Glucokinase gene transfer to skeletal muscle of diabetic Zucker fatty rats improves insulin-sensitive glucose uptake.
Skeletal muscle has a prime role in glucose homeostasis. We have previously demonstrated that adenovirus-mediated glucokinase (GK) gene transfer to skeletal muscle of Wistar rats enhances muscle glucose uptake and whole body glucose disposal under conditions of hyperglycemia and hyperinsulinemia. In this study, we have tested whether GK gene transfer to the muscle of the Zucker Diabetic Fatty rat (ZDF), a genetic model of obesity and type 2 diabetes, could improve glycemic control and prevent the onset of hyperglycemia in obese males. We show that GK delivery results in a doubling of total gastrocnemius muscle glucose phosphorylating activity 9 weeks after gene transfer. GK-treated rats exhibited slightly reduced weight and normal insulin-sensitive glucose uptake, as assessed during an insulin tolerance test, whereas age-matched rats treated with a control virus were clearly insulin resistant. The improved glucose uptake in GK-expressing rats was associated with higher gastrocnemius lactate content, whereas glycogen and triacylglyceride (TAG) levels were unmodified. Remarkably, GK-treated rats showed increased expression of both hexokinase II (HKII) and GLUT4, in accordance with a glucose-dependent regulation of these proteins. Thus, our data show that delivery of GK, despite improving insulin-sensitive glucose disposal in muscle, is not sufficient to prevent or delay the appearance of elevated glucose and insulin levels associated with severe obesity in male ZDF animals.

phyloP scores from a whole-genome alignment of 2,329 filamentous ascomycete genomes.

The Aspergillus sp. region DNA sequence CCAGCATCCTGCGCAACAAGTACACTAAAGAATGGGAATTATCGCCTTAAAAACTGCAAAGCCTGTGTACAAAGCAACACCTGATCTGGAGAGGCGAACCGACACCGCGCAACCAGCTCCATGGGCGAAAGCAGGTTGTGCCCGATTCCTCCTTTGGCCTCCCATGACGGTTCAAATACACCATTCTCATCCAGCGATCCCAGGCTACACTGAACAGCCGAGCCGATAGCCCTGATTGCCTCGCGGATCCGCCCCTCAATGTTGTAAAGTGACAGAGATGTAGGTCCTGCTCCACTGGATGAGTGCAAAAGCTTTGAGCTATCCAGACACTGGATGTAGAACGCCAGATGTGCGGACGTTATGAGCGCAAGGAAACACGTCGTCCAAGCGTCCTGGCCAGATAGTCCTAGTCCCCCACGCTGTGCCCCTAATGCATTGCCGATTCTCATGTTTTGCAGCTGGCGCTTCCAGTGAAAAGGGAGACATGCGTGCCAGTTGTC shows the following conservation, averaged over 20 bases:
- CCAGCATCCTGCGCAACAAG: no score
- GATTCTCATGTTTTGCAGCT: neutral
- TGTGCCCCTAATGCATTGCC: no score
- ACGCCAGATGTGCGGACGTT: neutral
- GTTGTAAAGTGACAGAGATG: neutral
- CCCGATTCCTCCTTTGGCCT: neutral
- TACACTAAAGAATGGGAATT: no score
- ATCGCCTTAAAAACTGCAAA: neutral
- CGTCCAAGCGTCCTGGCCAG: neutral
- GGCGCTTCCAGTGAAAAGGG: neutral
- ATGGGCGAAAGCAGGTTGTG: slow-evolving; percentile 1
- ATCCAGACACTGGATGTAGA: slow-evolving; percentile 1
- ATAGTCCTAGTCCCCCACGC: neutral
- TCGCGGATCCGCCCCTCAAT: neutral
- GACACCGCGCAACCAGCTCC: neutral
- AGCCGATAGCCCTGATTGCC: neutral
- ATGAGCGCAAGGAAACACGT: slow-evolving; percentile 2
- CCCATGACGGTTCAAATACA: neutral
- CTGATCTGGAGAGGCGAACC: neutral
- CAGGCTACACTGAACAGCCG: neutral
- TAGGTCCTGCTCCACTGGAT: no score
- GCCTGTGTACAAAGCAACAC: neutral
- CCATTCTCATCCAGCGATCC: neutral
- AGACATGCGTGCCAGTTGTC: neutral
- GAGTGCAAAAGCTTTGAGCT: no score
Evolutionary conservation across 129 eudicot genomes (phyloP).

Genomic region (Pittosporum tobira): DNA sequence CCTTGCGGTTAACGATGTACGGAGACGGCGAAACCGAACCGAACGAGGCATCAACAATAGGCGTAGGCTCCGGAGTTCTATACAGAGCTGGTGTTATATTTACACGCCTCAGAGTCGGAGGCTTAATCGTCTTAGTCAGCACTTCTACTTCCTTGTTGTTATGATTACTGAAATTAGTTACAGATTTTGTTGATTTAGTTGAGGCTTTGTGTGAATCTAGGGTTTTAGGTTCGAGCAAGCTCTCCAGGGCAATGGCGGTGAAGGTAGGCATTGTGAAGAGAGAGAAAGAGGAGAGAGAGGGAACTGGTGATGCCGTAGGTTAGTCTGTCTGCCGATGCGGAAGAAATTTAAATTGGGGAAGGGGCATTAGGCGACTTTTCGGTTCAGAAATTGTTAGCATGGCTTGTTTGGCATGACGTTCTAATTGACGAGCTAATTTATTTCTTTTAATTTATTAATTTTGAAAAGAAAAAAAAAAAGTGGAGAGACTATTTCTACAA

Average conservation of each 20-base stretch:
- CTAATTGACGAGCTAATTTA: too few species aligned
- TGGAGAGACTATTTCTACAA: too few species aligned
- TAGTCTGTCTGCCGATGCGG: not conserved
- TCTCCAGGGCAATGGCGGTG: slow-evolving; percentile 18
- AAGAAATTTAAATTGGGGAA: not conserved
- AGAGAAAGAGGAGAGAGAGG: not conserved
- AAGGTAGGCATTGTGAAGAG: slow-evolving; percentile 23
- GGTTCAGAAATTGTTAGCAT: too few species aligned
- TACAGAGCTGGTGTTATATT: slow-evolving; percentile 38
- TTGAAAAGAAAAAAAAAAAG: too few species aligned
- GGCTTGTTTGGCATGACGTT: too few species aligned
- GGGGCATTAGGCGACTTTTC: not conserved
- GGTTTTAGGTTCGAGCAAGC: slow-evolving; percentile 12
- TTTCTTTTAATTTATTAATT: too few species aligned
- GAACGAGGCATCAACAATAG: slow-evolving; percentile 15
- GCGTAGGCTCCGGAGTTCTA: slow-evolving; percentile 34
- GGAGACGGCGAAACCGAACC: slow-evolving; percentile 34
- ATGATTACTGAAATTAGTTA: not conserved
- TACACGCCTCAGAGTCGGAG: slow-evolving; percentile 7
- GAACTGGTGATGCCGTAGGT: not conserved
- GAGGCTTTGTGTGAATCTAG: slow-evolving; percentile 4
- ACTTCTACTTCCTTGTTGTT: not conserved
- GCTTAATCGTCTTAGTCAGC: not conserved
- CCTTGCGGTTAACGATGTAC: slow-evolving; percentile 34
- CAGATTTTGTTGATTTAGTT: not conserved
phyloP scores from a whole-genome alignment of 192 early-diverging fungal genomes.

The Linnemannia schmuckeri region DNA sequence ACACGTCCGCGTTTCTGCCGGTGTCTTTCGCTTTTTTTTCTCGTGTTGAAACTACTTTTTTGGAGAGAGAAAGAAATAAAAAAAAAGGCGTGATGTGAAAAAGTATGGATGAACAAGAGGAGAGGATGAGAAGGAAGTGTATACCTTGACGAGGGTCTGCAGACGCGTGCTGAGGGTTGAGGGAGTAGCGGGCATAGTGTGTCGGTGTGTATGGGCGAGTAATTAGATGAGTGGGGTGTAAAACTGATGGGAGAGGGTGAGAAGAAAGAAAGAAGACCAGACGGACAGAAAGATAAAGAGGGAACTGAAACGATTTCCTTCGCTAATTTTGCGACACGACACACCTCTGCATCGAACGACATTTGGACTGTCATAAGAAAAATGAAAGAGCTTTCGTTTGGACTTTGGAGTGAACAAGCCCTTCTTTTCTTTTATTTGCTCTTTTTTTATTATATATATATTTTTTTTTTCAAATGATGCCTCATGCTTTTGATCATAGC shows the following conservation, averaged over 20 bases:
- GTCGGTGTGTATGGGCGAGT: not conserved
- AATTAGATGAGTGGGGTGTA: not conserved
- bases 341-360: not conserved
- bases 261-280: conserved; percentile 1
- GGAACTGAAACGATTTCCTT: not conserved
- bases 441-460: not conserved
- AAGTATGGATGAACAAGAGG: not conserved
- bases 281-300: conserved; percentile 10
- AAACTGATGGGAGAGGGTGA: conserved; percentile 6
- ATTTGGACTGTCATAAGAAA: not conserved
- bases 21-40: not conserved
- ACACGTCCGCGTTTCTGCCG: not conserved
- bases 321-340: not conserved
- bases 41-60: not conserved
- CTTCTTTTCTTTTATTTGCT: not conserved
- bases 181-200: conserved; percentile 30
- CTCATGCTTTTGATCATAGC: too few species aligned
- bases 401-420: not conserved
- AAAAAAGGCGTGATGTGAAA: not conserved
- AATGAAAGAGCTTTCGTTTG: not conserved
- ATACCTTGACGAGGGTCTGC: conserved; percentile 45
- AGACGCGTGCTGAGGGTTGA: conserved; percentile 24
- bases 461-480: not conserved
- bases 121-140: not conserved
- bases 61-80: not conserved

Jiménez-Chillarón, JC; Telemaque-Potts, S; Gómez-Valadés, AG; Anderson, P; Newgard, CB; Gómez-Foix, AM
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